Pure Leaf Iced Tea = Pure B.S.? While we’re on the subject of consumer fraud…Unilever United States Inc. and PepsiCo. Inc. are facing a putative class action alleging false advertising regarding their jointly produced Pure Leaf iced tea products. Specifically, the lawsuit claims the teas are falsely branded as “All Natural” and free from preservatives when in fact they contain a non-naturally produced citric acid as a preservative.
Named plaintiff Momo Ren alleges that the defendants engaged in an aggressive marketing campaign that claimed the teas are “nothing but all natural, freshly brewed tea from tea leaves,” which was designed to attract consumers seeking those types of products.
According to the Pure Leaf lawsuit, citric acid is no longer made from fruit but rather manufactured through citric acid bacteria fermentation. It is classified by the USDA as a “synthetic allowed” substance. Therefore, PepsiCo. and Unilever, through a partnership with Unilever-owned Lipton Tea conspired to produce Pure Leaf, the advertising for which is in violation of federal and state consumer protection laws against misbranding.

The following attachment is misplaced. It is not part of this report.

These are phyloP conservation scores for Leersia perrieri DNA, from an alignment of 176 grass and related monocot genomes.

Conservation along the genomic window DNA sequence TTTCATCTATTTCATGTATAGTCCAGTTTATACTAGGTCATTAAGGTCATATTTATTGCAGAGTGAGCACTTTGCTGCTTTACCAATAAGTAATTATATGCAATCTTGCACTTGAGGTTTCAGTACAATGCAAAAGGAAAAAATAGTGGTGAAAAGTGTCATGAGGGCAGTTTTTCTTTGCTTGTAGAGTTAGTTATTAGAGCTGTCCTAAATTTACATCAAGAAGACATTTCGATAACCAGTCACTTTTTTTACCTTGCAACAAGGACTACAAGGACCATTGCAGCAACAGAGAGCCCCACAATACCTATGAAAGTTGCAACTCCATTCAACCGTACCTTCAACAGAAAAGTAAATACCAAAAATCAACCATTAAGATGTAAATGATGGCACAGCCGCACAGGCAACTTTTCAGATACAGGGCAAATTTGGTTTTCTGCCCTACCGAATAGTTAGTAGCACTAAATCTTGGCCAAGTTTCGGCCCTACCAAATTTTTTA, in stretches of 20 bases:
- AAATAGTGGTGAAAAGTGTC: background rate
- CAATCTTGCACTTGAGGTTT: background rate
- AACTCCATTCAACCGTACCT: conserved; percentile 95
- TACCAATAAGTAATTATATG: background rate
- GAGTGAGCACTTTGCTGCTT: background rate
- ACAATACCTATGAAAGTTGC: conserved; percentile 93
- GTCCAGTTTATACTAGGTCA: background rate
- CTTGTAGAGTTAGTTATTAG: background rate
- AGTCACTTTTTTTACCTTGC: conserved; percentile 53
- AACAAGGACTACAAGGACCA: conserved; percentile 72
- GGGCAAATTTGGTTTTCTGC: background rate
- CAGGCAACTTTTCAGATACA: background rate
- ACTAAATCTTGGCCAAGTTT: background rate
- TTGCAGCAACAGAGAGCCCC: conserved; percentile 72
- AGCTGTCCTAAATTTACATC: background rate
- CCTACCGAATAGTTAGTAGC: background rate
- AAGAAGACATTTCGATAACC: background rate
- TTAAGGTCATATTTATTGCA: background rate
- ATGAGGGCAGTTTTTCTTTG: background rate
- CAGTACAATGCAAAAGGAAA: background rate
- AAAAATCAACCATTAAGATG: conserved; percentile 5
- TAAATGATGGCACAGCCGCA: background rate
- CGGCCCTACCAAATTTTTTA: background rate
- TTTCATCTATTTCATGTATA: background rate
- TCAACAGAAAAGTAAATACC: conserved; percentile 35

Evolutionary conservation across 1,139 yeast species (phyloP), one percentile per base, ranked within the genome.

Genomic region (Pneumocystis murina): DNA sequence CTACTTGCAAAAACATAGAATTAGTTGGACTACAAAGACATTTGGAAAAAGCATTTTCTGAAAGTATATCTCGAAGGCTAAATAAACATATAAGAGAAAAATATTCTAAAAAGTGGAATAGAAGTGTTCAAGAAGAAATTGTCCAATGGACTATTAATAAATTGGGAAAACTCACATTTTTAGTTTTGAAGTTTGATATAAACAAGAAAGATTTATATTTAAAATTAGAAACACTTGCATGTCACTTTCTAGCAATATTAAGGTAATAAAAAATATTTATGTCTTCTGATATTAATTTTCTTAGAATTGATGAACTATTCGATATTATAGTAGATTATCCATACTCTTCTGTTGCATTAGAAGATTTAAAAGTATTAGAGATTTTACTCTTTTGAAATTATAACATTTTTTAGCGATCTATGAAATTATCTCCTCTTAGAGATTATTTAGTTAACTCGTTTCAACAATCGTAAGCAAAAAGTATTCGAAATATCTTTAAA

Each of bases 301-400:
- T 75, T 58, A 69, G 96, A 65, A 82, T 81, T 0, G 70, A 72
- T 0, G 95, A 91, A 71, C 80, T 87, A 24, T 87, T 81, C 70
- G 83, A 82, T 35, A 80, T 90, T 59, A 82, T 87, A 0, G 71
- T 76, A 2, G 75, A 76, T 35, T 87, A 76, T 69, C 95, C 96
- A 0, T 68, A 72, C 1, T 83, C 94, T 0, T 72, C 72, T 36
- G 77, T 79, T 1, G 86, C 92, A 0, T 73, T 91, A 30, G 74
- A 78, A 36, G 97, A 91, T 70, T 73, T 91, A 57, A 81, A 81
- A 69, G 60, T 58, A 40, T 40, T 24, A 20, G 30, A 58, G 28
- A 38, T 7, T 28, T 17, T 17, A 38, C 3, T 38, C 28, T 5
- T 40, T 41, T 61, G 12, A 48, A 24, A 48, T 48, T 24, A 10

“By marketing the products as being ‘All Natural’ and free of preservatives, defendants wrongfully capitalized on and reaped enormous profits from consumers’ strong preference for food products made entirely of natural ingredients and free of preservatives,” the suit states.
The plaintiff has filed claims of deceptive trade practices, negligent misrepresentation, breach of express warranty and unjust enrichment and seeks unspecified compensatory and punitive damages.
Toyota Power Steering… Don’t have a dollar figure for this one BUT 800,000 Toyota customers are going to sleep easier as a result of a settlement reached with the car maker in a pending defective automotive class action lawsuit. The suit, filed in California federal court, claims that the power steering systems of some Corollas caused the vehicles to drift out control.
According to court documents, lead plaintiffs Irene Corson and Susan M Yacks, and Toyota, sought preliminary approval of the deal in March, the terms of which state that Toyota denies any defect with the electronic power steering system in the 2009 and 2010 model year Corollas at issue.